Until next time… hiking26 is here y’all !!!
Because I haven’t always felt I have enough to say to fill a blog post, I have kept up basic blithering on the hiking26 Facebook page. I know not all of you are on FB, but for those that are and didn’t know about the page, you can find it here
But don’t worry, once I begin the hike on April 6, 2012, I’ll be keeping all blog posts current (as often as I can upload them) HERE on the hiking26 website.
Thanks for keeping up with me ! This is all happening because of YOUR support.
In the past months I’ve been picking up food here and there to stick in with the gowns. I’m shipping them all ‘Regional Rate – Flat Rate Priority’ Which means I ordered boxes that are a bit smaller than the sizes available at the Post Office (although I did still get them from the P.O. although they were delivered to the barn. Since I’m shipping gowns from Eastern WA to the trail, I can save money due to closer zoning, than if I just ship regular flat rate boxes. Confused? So was I.
As you likely know the flat rate boxes, in this case, allow up to 20 lbs per box. Since the gowns weigh a quarter of that, I figured I would throw in some food as well since it wouldn’t cost any more to ship. My parents and sister are doing most of my food drops, and I thought this would be easy for them. WOW was I wrong. I’ve re-packaged everything into lighter and less bulky ziplock bags. Then I have to figure 5000 calories a day, and try to keep the weight around 2 lbs per day. My first attempt last week went all wrong, but I was just going to deal with it. My average weight was a minimum of 3 lbs of food / day. Since my parents have officially decided that they’re flying down to see me off at the trail head, I told them I would be sure to ship the first 3 full food resupply boxes so they wouldn’t have to worry about getting back and figuring out the same mess I’m trying to…. ARGH !!!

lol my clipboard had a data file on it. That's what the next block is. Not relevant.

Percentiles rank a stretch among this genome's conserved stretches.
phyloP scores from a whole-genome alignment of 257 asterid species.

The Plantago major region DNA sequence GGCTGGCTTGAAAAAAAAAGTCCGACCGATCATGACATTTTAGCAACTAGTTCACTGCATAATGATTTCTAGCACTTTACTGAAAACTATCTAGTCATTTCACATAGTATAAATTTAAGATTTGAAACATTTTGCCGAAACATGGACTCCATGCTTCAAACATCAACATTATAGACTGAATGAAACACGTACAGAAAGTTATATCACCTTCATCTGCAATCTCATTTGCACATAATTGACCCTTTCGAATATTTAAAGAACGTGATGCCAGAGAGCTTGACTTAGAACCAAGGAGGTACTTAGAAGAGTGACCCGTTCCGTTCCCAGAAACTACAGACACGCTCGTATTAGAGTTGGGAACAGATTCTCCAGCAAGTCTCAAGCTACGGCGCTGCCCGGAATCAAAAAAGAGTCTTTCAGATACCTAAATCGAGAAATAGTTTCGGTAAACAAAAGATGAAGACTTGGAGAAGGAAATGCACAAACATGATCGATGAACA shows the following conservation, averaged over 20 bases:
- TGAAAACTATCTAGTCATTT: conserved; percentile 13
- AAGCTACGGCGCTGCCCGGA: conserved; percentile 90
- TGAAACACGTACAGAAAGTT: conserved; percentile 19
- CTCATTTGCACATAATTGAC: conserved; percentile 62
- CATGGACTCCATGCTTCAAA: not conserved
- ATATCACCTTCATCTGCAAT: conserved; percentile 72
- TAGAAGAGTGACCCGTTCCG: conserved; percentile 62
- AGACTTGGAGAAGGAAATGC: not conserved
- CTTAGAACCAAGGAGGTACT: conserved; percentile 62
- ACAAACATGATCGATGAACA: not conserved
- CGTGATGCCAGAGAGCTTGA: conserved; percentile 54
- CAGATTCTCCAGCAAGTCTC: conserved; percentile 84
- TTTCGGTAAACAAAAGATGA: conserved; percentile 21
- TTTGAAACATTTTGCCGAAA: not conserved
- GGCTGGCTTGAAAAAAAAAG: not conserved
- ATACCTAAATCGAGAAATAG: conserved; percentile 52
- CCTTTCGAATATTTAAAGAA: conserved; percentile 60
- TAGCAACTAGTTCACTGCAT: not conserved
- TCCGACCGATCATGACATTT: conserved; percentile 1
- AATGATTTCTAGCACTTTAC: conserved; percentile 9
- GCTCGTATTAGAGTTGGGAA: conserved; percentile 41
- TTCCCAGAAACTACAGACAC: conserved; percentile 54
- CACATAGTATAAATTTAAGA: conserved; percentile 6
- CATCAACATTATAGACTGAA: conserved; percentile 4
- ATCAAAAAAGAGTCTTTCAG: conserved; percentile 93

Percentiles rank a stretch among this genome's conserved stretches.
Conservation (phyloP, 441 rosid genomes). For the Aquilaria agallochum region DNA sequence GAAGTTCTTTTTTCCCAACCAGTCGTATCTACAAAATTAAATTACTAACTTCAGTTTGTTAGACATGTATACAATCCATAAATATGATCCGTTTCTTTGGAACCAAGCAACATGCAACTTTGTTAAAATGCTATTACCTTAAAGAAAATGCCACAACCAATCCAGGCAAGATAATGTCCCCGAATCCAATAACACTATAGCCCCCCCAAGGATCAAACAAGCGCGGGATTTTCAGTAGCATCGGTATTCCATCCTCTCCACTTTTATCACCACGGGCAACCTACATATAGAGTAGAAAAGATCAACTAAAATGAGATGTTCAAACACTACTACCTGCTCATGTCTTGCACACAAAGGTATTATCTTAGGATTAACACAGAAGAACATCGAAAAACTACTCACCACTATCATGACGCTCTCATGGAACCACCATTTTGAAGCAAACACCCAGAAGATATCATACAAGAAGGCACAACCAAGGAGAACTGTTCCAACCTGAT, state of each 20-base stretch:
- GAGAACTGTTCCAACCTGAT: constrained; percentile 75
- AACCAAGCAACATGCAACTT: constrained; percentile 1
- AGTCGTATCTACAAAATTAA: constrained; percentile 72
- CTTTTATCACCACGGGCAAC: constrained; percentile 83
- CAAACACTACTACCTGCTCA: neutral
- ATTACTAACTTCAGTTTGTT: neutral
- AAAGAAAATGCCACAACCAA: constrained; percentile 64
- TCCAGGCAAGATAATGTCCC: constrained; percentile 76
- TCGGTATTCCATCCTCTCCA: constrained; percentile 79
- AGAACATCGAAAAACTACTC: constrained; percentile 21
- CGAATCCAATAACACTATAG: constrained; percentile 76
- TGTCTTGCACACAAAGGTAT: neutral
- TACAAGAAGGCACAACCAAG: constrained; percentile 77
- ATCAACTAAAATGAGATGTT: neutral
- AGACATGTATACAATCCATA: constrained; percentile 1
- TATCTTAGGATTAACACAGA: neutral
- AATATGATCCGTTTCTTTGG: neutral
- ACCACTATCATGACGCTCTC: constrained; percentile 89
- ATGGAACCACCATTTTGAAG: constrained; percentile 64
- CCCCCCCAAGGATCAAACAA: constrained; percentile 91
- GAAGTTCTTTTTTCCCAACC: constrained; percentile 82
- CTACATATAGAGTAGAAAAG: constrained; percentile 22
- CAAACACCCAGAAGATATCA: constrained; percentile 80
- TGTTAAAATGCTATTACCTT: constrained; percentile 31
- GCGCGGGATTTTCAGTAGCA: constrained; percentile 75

After working up all of this food, I was ever so delighted to receive a box of dehydrated home-made food and snacks from a PCT secion-hiker, Janet Ake, of Arkansas. She gave me her old tent a while back as a spare… It’s much larger than mine and I love it, but it weighs twice as much. So after I get used to the trail a bit, I may just switch up to the larger tent. The food and fruit leather she has sent looks scrumptious, and it’s a far cry from the low budget, lazy food that I’m throwing together. The generosity of everyone astounds me, I’m one hell of a lucky guy.
Well, in the midst of wrapping things up at the barn, so i can officially depart on Thursday, March 22, (bound for Montana, then back, park my truck in Newport, then take a train down to Portland for a few days, where I’ll then depart around April 2 for San Diego …. ) I read that one of the hikers is dividing his food into daily gallon zip-lock bags of everything he’ll need each day. This is a brilliant plan. He’s doing it because he doesn’t trust himself to eat all of the goodies at the beginning of his trip out of the resupply town, and leave the less desirable food for last. I would surely do the same. So for the last 4 hours I’ve been dumping out the boxes and reworking the food resupply just the same. What’s wonderful – I’m ending up with far less weight. I’m not sure where I went wrong, but I’m happy to drop some weight in my pack, and have extra food to send to my folks to pack up for me.
Information overload? probably. I’ve been so distracted with last minute prep, that I haven’t kept up to date.
That’s it for today…. Thanks for keeping tabs on me… I can’t believe the hike is so close to happening… =-P